107. Y. Liu, B. Liu, J. Xie, and Y. X. Liu, “A new mathematical model of hypothalamo-pituitary-thyroid axis,” Mathematical and Computer Modelling, vol. 19, no. 9, pp. 81–90, 1994. View at Publisher · View at Google Scholar · View at Scopus
  108. J. W. Dietrich, U. Mitzdorf, R. Weitkunat, and C. R. Pickardt, “The pituitary-thyroid feedback control: stability and oscillations in a new nonlinear model,” Journal of Endocrinological Investigation, vol. 20, no. 5, 1997.
  109. P. Falaschi, A. Martocchia, A. Proietti et al., “The hypothalamic-pituitary-thyroid axis in subjects with subclinical thyroid diseases: the impact of the negative feedback mechanism,” Neuroendocrinology Letters, vol. 25, no. 4, pp. 292–296, 2004. View at Scopus
  110. M. Degon, S. R. Chipkin, C. V. Hollot, R. T. Zoeller, and Y. Chait, “A computational model of the human thyroid,” Mathematical Biosciences, vol. 212, no. 1, pp. 22–53, 2008. View at Publisher · View at Google Scholar · View at Scopus
  111. M. K. S. Leow, “A mathematical model of pituitary-thyroid interaction to provide an insight into the nature of the thyrotropin-thyroid hormone relationship,” Journal of Theoretical Biology, vol. 248, no. 2, pp. 275–287, 2007. View at Publisher · View at Google Scholar · View at Scopus
  112. E. D. Mclanahan, M. E. Andersen, and J. W. Fisher, “A biologically based dose-response model for dietary iodide and the hypothalamic-pituitary-thyroid axis in the adult rat: evaluation of iodide deficiency,” Toxicological Sciences, vol. 102, no. 2, pp. 241–253, 2008. View at Publisher · View at Google Scholar · View at Scopus
  113. M. Eisenberg, M. Samuels, and J. J. DiStefano III, “Extensions, validation, and clinical applications of a feedback control system simulator of the hypothalamo-pituitary-thyroid axis,” Thyroid, vol. 18, no. 10, pp. 1071–1085, 2008. View at Publisher · View at Google Scholar · View at Scopus
  114. M. C. Eisenberg, F. Santini, A. Marsili, A. Pinchera, and J. J. DiStefano III, “TSH regulation dynamics in central and extreme primary hypothyroidism,” Thyroid, vol. 20, no. 11, pp. 1215–1228, 2010. View at Publisher · View at Google Scholar · View at Scopus
  115. J. N. Panda and C. W. Turner, “Thyroxine feed-back on the regulation of thyrotropin [TSH] secretion,” The Journal of Physiology, vol. 195, no. 1, pp. 29–37, 1968. View at Scopus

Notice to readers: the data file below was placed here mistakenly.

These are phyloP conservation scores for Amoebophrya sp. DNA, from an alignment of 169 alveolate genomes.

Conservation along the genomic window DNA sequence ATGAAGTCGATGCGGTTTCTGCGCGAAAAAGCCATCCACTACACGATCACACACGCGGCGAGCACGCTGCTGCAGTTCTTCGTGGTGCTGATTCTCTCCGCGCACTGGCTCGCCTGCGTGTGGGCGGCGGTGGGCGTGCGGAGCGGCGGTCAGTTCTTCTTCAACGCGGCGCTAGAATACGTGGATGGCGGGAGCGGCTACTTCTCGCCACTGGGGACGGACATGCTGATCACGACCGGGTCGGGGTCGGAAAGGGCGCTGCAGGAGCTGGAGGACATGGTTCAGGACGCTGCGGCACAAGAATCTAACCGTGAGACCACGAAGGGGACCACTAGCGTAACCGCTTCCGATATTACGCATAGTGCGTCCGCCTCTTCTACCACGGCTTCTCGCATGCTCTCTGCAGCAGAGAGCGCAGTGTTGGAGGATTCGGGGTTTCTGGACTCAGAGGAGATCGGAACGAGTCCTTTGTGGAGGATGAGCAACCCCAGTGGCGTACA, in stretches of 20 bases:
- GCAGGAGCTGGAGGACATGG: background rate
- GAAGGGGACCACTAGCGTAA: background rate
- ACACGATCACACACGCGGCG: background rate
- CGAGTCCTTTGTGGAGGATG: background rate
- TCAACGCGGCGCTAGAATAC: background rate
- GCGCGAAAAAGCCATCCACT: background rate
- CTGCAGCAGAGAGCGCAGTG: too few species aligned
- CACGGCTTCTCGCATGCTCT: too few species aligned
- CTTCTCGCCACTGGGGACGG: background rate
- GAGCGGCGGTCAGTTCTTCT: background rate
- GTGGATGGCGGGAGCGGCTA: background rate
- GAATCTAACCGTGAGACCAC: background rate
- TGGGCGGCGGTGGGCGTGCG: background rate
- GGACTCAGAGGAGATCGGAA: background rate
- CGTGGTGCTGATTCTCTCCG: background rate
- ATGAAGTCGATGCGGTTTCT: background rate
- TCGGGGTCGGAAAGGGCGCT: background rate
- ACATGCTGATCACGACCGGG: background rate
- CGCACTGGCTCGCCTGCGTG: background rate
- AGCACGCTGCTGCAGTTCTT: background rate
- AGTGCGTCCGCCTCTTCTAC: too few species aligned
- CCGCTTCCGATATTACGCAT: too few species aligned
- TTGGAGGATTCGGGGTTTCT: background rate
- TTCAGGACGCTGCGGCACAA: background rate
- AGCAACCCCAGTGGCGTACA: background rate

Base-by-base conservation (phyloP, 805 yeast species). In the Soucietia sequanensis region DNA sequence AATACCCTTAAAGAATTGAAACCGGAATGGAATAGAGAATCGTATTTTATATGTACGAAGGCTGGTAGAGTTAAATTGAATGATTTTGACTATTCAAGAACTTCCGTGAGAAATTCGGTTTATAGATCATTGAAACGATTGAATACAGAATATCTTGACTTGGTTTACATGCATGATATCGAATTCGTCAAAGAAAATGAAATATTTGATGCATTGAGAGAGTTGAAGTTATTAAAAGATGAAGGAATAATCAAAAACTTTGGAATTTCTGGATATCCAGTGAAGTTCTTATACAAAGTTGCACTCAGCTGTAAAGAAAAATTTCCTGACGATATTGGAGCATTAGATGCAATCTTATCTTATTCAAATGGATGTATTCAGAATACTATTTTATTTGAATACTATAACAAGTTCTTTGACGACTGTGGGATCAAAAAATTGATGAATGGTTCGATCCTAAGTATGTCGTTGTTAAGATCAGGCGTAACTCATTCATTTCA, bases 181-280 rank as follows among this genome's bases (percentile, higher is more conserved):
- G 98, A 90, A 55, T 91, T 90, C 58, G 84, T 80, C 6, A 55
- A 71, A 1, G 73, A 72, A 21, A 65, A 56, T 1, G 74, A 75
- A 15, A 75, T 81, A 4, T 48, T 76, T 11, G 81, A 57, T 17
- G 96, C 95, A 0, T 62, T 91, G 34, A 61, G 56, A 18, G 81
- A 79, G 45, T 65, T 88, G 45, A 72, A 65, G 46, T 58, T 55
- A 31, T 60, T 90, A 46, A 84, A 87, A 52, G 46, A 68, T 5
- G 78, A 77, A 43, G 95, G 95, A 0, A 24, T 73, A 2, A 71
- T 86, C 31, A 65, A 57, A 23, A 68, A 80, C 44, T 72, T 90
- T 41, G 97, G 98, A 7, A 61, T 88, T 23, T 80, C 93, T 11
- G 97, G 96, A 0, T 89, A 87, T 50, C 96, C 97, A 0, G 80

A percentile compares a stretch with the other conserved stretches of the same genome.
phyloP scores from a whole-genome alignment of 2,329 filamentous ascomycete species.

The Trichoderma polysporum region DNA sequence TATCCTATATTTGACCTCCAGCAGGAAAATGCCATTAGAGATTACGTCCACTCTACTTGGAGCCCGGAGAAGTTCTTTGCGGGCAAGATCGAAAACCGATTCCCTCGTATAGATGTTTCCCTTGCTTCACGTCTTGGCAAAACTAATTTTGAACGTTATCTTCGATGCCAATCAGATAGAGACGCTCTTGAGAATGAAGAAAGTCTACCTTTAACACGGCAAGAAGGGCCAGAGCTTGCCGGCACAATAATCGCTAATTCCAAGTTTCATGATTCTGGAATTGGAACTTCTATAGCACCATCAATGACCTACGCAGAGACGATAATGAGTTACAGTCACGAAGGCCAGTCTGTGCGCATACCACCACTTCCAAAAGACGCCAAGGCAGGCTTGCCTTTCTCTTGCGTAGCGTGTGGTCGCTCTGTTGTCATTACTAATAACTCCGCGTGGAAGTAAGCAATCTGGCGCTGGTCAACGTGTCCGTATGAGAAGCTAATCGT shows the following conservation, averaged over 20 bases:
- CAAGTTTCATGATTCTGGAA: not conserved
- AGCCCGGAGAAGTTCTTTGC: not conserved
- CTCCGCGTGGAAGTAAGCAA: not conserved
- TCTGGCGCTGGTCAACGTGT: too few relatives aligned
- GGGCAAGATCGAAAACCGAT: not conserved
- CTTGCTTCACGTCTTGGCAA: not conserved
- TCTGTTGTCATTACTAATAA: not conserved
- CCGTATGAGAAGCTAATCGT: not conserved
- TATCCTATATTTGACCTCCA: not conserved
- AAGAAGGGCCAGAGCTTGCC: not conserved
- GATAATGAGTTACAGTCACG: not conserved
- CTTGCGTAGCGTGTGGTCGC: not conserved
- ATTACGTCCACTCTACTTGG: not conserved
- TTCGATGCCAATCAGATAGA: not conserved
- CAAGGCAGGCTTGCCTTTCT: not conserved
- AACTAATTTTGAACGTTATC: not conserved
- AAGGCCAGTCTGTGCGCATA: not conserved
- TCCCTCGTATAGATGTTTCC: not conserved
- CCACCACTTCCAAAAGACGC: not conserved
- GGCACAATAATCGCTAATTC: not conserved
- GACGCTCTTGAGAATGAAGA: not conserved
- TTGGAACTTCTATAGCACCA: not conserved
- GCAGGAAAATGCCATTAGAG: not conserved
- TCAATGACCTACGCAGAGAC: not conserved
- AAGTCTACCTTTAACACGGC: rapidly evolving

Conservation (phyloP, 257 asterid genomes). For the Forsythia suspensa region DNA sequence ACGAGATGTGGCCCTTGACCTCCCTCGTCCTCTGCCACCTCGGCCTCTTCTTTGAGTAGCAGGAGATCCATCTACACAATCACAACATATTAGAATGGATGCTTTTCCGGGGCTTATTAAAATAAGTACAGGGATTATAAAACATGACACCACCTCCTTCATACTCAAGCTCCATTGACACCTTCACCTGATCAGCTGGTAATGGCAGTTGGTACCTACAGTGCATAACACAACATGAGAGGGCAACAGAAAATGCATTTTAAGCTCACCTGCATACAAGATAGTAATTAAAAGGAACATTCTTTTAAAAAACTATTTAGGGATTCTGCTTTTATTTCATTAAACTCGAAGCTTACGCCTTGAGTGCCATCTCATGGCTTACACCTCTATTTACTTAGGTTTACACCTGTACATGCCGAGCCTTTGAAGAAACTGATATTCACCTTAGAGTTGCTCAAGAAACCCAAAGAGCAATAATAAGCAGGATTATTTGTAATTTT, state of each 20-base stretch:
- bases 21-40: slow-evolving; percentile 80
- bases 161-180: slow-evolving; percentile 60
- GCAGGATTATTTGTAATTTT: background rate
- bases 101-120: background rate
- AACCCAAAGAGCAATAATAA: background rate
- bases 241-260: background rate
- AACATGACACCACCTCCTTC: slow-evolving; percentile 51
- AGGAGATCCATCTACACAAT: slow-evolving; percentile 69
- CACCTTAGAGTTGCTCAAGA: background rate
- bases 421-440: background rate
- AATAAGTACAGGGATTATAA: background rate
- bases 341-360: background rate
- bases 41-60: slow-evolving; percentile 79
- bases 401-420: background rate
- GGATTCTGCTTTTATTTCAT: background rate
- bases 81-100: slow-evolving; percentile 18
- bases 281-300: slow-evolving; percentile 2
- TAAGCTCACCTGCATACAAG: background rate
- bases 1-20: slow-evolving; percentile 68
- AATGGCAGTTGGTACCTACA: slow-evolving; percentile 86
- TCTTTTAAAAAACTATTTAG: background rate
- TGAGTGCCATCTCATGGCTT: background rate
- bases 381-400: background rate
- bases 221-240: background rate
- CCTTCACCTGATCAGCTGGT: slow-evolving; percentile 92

116. J. W. Dietrich, M. R. Fischer, J. Jauch, E. Pantke, R. Gärtner, and C. R. Pickardt, “SPINA-THYR: a novel systems theoretic approach to determine the secretion capacity of the thyroid gland,” European Journal of Internal Medicine, vol. 10, supplement 1, p. S34, 1999.
  117. M. Eisenberg and J. J. DiStefano, “TSH-based protocol, tablet instability, and absorption effects on L-T 4 bioequivalence,” Thyroid, vol. 19, no. 2, pp. 103–110, 2009. View at Publisher · View at Google Scholar · View at Scopus
  118. M. Eisenberg, M. Samuels, and J. J. DiStefano III, “L-T4 bioequivalence and hormone replacement studies via feedback control simulations,” Thyroid, vol. 16, no. 12, pp. 1279–1292, 2006. View at Publisher · View at Google Scholar · View at Scopus
  119. R. Ben-Shachar, M. Eisenberg, S. A. Huang, and J. J. DiStefano III, “Simulation of post-thyroidectomy treatment alternatives for triiodothyronine or thyroxine replacement in pediatric cancer patients,” Thyroid, vol. 22, pp. 595–603, 2012.
  120. A. Jostel, W. D. J. Ryder, and S. M. Shalet, “The use of thyroid function tests in the diagnosis of hypopituitarism: definition and evaluation of the TSH Index,” Clinical Endocrinology, vol. 71, no. 4, pp. 529–534, 2009. View at Publisher · View at Google Scholar · View at Scopus
  121. S. Reichlin and R. D. Utiger, “Regulation of the pituitary-thyroid axis in man: relationship of TSH concentration to concentration of free and total thyroxine in plasma,” The Journal of Clinical Endocrinology & Metabolism, vol. 27, no. 2, pp. 251–255, 1967. View at Scopus
  122. Z. Baloch, P. Carayon, B. Conte-Devolx et al., “Laboratory medicine practice guidelines. Laboratory support for the diagnosis and monitoring of thyroid disease,” Thyroid, vol. 13, no. 1, pp. 3–126, 2003. View at Scopus
  123. J. Jonklaas and S. J. Soldin, “Tandem mass spectrometry as a novel tool for elucidating pituitary-thyroid relationships,” Thyroid, vol. 18, no. 12, pp. 1303–1311, 2008. View at Publisher · View at Google Scholar · View at Scopus
  124. M. Ito, A. Miyauchi, S. Morita, et al., “TSH-suppressive doses of levothyroxine are required to achieve preoperative native serum triiodothyronine levels in patients who have undergone total thyroidectomy,” European Journal of Endocrinology, vol. 167, pp. 373–378, 2012.
  125. N. Benhadi, E. Fliers, T. J. Visser, J. B. Reitsma, and W. M. Wiersinga, “Pilot study on the assessment of the setpoint of the hypothalamus- pituitary-thyroid axis in healthy volunteers,” European Journal of Endocrinology, vol. 162, no. 2, pp. 323–329, 2010. View at Publisher · View at Google Scholar · View at Scopus
  126. S. Ercan-Fang, H. L. Schwartz, C. N. Mariash, and J. H. Oppenheimer, “Quantitative assessment of pituitary resistance to thyroid hormone from plots of the logarithm of thyrotropin versus serum free thyroxine index,” The Journal of Clinical Endocrinology & Metabolism, vol. 85, no. 6, pp. 2299–2303, 2000. View at Publisher · View at Google Scholar · View at Scopus
  127. R. Hoermann, W. Eckl, C. Hoermann, and R. Larisch, “Complex relationship between free thyroxine and TSH in the regulation of thyroid function,” European Journal of Endocrinology, vol. 162, no. 6, pp. 1123–1129, 2010. View at Publisher · View at Google Scholar · View at Scopus